By Ray Stern
By Ray Stern
By New Times
By Amy Silverman
By Stephen Lemons
By Stephen Lemons
By Monica Alonzo
By Chris Parker
Time bomb: Amy Silverman's article "The Kids Are Still Not Alright" (December 20) featured my son's physical assault (documented by hospital medical records) at the hands of an Arizona Department of Juvenile Corrections staff member. The only correction I would make to that article is to the statement: "Scott is seriously mentally ill." My comment regarding my son was that "he has serious mental issues" -- there is a difference.
Imagine being a mother and every time you get a call from ADJC wondering if this will be the time they tell you your son has died under mysterious circumstances -- perhaps an alleged suicide or a takedown gone wrong. My letter to the governor was an attempt to make her, as the chief executive officer of the state, aware of the situation, and to put those "in-charge" at ADJC on notice that I am a mother who cares and doesn't intend to let these matters be quietly swept under the rug.
Non-offending staff are concerned as well. It was a staff member of this sort who suggested to my son that I should read Amy's articles. I believe many staff members are not forthcoming with information for fear of retaliation. I would like to mention that I have had contact with many competent, caring, and helpful staff/professionals employed by the ADJC, but it is definitely time for a weeding-out and accountability campaign -- from administrators who don't follow appropriate procedures, [to staffers who commit] physical assaults on juveniles [or] supply juveniles with various types of contraband, to a licensed professional soliciting sexual favors, further victimizing juveniles, many of whom already have a history of sexual abuse issues.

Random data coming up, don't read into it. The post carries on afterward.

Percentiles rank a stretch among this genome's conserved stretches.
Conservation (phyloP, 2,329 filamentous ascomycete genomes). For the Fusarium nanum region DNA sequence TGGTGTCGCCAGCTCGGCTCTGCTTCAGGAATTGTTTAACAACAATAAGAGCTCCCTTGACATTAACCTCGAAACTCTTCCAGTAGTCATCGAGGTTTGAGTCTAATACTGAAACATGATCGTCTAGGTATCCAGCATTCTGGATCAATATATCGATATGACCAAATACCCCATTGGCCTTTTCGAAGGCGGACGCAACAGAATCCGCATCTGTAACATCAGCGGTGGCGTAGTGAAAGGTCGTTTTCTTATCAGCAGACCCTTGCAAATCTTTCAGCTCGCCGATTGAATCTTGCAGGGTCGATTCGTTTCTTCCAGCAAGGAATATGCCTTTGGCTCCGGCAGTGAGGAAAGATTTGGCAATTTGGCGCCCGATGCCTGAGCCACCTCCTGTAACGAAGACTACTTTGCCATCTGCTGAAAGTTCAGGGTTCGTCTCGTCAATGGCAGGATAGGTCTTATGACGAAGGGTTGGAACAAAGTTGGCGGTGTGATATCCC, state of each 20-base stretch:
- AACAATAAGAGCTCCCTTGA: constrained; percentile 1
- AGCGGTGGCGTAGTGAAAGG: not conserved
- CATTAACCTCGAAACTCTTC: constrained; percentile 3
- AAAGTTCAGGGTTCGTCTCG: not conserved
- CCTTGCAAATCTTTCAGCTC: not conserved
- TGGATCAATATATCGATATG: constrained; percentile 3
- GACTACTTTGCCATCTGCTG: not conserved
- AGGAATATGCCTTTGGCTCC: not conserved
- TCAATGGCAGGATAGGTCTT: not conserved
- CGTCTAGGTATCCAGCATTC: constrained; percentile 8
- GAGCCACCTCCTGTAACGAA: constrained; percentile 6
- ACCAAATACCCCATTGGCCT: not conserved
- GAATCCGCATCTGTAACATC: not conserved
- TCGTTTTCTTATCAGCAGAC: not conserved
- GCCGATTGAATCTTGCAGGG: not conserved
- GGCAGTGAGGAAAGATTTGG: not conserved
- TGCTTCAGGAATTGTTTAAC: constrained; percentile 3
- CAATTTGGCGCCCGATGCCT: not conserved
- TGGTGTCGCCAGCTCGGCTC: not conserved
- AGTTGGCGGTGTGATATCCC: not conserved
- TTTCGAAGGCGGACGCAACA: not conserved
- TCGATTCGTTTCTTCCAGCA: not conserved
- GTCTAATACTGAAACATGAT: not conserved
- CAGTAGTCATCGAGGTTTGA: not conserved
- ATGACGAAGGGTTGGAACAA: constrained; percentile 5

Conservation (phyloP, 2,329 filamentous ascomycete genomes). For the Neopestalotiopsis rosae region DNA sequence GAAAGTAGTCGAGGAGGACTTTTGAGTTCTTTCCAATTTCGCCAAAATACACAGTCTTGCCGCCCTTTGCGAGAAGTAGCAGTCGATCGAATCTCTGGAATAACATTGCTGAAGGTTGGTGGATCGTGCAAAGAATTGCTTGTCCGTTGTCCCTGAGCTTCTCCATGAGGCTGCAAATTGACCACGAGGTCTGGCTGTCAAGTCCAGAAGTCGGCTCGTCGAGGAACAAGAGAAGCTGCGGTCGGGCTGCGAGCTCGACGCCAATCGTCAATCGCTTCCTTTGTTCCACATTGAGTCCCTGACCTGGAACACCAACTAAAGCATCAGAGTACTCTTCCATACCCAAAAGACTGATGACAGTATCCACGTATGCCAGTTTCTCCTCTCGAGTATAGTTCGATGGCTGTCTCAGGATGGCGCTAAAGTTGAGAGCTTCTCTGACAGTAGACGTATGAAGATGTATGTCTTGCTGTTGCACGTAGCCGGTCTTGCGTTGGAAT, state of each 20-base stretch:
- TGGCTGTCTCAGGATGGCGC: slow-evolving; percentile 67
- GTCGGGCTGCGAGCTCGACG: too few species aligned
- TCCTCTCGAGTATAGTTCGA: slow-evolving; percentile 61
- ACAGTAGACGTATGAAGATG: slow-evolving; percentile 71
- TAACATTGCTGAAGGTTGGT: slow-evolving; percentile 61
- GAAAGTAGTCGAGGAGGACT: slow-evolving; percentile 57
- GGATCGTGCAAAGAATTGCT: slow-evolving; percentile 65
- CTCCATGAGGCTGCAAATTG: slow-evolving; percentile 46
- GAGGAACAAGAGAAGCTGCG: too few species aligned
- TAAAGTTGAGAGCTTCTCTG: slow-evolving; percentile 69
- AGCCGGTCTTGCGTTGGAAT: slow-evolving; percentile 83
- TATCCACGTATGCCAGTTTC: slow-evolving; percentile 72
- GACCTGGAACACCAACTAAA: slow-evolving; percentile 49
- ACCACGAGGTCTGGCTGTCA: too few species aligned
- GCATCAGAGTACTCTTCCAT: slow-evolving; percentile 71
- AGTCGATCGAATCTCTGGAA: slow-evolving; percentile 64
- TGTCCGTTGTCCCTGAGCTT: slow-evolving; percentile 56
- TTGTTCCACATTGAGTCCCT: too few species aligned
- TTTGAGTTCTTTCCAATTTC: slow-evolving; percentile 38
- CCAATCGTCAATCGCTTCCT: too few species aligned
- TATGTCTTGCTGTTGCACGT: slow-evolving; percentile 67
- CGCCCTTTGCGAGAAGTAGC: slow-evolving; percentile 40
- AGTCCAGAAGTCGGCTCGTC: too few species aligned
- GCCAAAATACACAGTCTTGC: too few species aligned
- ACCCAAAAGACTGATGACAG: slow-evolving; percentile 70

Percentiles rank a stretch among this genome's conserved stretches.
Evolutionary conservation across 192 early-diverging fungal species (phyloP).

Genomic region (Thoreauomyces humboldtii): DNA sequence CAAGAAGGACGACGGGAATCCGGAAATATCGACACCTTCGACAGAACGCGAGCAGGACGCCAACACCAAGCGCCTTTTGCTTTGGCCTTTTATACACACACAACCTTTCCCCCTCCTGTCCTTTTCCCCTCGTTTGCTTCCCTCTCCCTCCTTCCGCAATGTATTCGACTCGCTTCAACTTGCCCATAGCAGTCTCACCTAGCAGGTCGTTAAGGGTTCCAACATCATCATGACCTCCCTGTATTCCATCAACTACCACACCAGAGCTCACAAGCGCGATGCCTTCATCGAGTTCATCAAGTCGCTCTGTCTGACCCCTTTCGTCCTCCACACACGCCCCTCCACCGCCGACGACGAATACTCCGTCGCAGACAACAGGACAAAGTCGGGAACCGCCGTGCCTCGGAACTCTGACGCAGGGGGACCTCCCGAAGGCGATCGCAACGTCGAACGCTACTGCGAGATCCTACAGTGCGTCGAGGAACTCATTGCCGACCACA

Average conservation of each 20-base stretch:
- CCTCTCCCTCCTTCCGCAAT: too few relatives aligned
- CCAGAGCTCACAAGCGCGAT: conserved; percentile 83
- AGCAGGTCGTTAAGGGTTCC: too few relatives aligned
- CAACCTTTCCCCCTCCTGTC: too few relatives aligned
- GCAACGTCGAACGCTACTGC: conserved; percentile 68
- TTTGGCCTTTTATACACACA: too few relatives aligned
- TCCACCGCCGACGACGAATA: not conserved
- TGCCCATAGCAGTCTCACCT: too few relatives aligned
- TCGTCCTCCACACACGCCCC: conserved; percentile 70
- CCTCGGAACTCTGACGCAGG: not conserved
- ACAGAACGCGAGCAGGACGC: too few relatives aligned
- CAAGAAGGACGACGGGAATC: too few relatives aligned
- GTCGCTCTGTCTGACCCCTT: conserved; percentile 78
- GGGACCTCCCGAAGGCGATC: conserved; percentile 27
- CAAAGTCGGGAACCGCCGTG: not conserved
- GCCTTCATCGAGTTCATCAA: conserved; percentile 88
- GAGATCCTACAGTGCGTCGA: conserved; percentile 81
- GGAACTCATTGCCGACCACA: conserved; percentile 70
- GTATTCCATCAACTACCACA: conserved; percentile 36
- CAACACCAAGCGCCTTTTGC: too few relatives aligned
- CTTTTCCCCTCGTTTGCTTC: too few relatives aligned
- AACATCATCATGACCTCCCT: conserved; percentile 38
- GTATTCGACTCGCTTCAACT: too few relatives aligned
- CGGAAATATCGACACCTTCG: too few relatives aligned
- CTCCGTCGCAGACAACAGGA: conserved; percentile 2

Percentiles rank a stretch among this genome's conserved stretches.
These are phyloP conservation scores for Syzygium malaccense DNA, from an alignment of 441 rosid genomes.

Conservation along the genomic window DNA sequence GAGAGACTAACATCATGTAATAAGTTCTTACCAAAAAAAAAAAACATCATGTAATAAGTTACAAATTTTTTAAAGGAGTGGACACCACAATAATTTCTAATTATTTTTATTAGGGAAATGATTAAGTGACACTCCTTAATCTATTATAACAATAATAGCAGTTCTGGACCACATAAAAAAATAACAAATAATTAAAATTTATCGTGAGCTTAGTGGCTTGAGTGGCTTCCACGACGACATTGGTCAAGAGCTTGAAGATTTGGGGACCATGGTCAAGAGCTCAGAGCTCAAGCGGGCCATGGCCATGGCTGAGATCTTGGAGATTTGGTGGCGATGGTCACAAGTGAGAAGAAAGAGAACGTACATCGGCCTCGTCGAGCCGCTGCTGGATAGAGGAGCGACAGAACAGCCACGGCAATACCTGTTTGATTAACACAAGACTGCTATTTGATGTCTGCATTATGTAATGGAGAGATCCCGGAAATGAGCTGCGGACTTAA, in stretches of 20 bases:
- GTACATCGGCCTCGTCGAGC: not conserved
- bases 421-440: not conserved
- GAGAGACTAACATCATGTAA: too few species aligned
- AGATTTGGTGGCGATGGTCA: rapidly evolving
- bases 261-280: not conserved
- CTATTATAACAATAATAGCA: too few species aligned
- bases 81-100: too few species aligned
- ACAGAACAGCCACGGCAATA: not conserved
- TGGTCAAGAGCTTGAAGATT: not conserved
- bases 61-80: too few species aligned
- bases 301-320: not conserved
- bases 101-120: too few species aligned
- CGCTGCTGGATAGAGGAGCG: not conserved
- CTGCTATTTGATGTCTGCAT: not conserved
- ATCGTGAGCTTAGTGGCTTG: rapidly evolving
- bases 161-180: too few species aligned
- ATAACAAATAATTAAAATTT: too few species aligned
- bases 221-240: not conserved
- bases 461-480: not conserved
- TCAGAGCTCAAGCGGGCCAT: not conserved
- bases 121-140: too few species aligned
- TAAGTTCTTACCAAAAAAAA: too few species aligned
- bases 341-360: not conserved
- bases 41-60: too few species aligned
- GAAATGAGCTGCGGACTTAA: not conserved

It seems that the situations I mentioned aren't being taken seriously because they involve juvenile delinquents, some with serious mental and/or abuse issues, that much of society wishes would just go away, and -- if things are allowed to continue -- it is just a matter of time until there is a fatality. The fact that these youth exit these institutions with more problems/issues than they arrived with reflects a need for juvenile corrections reform. Therefore, it is my opinion, given the information at hand, that ADJC is, in many cases, just preparing these youth for adult corrections.
I don't underestimate the difficulty of the job ADJC has to perform. To say that these youth are high-maintenance is definitely an understatement. I operate a charter school that specializes in at-risk students -- many of whom have already been in the system or on probation. Therefore, I am no stranger to the arduous tasks involved. Yet, through my experiences with my son, I have developed a heart for these kids. It is beyond my comprehension that a youth could be assaulted, as my son was, without charges being filed by the institution against the abuser. People are only human and tend to make mistakes, but I find fault in a system that doesn't own up to its mistakes and take immediate corrective action. Obviously, someone is not doing their job. Maybe they would be more vigilant if it were their child that was incarcerated.
The governor's deputy chief of staff, George Weisz, assured me that Governor Hull and Director [David] Gaspar do not tolerate such behavior, but the facts seem to tell a different story. I am trying to refrain from final judgment until I have received documentation about the corrective actions that will be taken regarding my son's physical and mental abuse at the hands of staff while in ADJC.
Thank you, Amy Silverman, for being the voice of the youths that are being mistreated at the ADJC. Your articles have hit the nail on the head -- keep hammering it home until the powers that be are forced to take notice and make needed changes. I intend to be right there with you, because it is quite apparent that those currently "running the show" aren't handling these situations with the urgency that they demand.
Gail Edwards, M. Ed.